The point is *not* to do something in a different way in order to go against the grain. The point is to come at a problem from a bottom-up approach – what things might actually help solve this problem? Sometimes the answers bear a lot of resemblance to the ‘standard model’ – for instance, marriage is (for most people) a really good strategy for raising children, better (again, for most) than single parenthood or non-married dual parenting. There’s nothing wrong with discovering that sometimes the ‘creative’ solution converges with the conventional solution, but it’s worth taking the time to ask those questions from a naive point of view.

  18. Interesting post.. It reminds me of my college days. I was an engineering major at a large prestigious state school and I couldn’t believe what a joke most of the teachers were. I was paying tuition to teachers who just read straight out of the book for lectures and assigned countless hours of impossible homework. During my last two years, I stopped going to class and doing homework, and instead started studying on my own and preparing only for the tests. My gpa jumped almost a full point in my last two years when I was taking my hardest classes! I know this might not work for everyone, but I was very diligent about studying. I didn’t skip class and hw to go fart around, I went to the library and studied on my own..

  19. More than once I’ve shown an idea to my bosses, who have said “That won’t work” or “Doesn’t look worth it”. Usually they followed that with “Don’t spend time on that.”

    I often decide to spend the time on it anyway.

    Sometimes I’ve gotten yelled at for working on these things, when they find out. Sometimes I’ve then shifted to working on them on my own time; sometimes I’ve kept working on them anyway. As long as I get my other stuff done, I get away with it.

    But every time I’ve decided to spend time on it anyway, risking the displeasure of management, it’s been one of my greater successes. Once it took a year before the problem came up and I pulled the finished design out of my bottom desk drawer and said “This thing you told me not to work on, that’ll fix this. We can do it, and here’s the plan all laid out.” Even after I finished building the thing, management was saying they weren’t sure it was worth my salary for the time it took. Many years later, it’s still working well for them, and is still saving them piles of money, though I’ve long since left that company.

    Some of those same ideas are the ones former bosses have mentioned in recommendations as some of my greatest successes working with them.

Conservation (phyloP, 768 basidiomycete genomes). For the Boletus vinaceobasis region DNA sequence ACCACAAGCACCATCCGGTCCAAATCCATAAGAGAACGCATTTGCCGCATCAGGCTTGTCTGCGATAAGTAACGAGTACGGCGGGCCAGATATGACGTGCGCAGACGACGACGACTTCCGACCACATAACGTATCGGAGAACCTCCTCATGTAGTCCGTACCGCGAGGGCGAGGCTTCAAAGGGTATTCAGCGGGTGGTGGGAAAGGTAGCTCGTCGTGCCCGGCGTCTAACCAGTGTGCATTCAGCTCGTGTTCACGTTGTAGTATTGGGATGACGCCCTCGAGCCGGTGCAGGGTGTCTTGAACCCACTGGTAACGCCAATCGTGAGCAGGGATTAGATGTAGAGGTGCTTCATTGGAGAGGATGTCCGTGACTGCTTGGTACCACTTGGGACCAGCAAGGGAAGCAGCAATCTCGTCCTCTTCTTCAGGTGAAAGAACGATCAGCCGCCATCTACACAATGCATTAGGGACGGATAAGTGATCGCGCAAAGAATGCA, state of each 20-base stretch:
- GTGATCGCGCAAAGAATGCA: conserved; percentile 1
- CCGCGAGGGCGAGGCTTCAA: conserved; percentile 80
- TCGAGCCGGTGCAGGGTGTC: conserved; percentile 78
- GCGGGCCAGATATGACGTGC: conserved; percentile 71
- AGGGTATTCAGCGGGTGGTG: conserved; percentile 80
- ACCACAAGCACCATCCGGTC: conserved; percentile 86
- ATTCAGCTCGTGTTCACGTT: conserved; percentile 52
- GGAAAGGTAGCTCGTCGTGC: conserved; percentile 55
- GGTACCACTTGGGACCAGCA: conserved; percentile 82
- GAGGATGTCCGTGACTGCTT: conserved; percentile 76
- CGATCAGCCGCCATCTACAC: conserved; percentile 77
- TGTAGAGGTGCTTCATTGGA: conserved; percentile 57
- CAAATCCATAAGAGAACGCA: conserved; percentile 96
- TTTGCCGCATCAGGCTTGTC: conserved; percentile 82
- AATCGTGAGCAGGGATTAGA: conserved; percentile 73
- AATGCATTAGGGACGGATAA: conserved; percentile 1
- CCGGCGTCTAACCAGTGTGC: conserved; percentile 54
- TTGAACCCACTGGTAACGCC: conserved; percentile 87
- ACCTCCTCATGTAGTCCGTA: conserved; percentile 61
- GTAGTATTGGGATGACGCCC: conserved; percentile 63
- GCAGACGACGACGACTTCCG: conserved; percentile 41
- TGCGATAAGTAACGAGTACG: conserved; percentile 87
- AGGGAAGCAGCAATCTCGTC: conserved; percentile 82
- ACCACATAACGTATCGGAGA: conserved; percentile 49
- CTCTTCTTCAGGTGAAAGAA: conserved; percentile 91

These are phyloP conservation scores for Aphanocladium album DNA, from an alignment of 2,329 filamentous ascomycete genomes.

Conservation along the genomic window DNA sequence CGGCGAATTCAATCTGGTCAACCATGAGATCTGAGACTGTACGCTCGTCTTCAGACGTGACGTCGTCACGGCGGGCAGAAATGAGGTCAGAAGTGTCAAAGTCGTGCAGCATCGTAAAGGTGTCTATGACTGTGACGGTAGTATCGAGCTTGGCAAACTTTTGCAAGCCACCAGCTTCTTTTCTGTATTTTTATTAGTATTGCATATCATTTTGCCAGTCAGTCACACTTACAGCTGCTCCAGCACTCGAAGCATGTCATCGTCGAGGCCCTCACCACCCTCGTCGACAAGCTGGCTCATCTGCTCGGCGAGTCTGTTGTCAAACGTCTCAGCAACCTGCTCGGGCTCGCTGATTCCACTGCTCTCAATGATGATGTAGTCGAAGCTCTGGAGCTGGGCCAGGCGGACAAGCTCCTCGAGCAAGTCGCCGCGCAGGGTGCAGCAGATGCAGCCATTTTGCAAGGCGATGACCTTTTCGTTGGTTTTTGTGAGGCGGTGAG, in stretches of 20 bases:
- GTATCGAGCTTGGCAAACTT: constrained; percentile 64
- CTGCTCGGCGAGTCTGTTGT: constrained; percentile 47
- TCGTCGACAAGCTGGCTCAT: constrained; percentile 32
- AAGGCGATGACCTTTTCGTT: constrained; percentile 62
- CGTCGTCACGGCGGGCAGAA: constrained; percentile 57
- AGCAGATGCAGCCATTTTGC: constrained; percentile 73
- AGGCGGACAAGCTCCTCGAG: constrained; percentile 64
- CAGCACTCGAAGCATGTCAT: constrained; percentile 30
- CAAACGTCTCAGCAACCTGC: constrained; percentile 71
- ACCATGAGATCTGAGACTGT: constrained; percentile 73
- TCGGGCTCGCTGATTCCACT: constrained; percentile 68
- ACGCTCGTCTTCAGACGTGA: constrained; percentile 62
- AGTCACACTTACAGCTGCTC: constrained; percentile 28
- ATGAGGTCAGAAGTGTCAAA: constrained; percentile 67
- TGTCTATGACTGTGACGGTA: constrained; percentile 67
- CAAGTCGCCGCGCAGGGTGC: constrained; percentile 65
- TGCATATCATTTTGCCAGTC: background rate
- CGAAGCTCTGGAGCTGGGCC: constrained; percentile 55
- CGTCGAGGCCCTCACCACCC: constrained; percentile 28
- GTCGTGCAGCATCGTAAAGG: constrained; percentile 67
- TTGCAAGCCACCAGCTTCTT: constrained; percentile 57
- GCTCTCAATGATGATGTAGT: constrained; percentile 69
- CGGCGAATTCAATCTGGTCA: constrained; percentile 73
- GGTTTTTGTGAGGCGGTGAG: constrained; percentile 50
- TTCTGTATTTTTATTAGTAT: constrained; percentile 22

Yeah, it can be a risk. If it’s a calculated risk, with a reasonable expectation of success, it’s probably going to be worth it. Even if it fails, you learn a lot. And if it succeeds… You come out looking like a star.

    Now I just have to figure out how to best leverage that. :/

  20. LOVE STORY ON TIM TEBOW-THINK DENVER MADE A BIG MISTAKE- I NEED TO CHANGE OUT OF MY SAME SAFE ROUTINE…..HAVE A NICE DAY ON PURPOSE!

  21. @JBB

    I love your story. Been there many times myself. Never lose that spirit!

  22. @Justin Jackson

    The framework depends on the idea in question. In my case, I did a ton of research (not just online reading, but also calling up colleges and cross-referencing what people told me to assemble a complete picture.) Before long, I had all the information I needed to feel confident.

    Plus, in many cases, you can roll out new ideas little by little. If early feedback is negative, tweak your approach or abandon ship.

  23. When I worked at an engineering firm (before becoming a freelancer full-time), we had to run several calculations and create reports from those calculations. Much of the process involved scanning through large data files and doing tedious computer tasks. So I started creating scripts to automatically pull out the needed data and put the reports together.

    The first time I shared what I was doing to our group, I got shot down. They said I wasn’t following the standard procedure for developing software (which involved an unreasonable amount of effort and paperwork for a simple tool).

    On another project, I released a tool that automated a big part of the reporting. People were skeptical until they saw that it would save them at least 5 hours of work per report (and the group was creating over 100 reports). The tool eventually became part of the standard workflow.

    A few months later the project got canceled and several people were let go. Despite the worries of several of my colleagues about loosing their jobs, I never felt a reason to worry.

    (Thanks for the great post. Lots to think about and then take action on.)

  24. Being contrarian is like my friend who refused to buy real estate before 2008. On the other hand, it also means finding good deals on real estate in recent years. He bought a condo in the Bay Area and pays less total than he would to rent an equivalent place. He bought another townhouse and makes a profit every month from renting it out.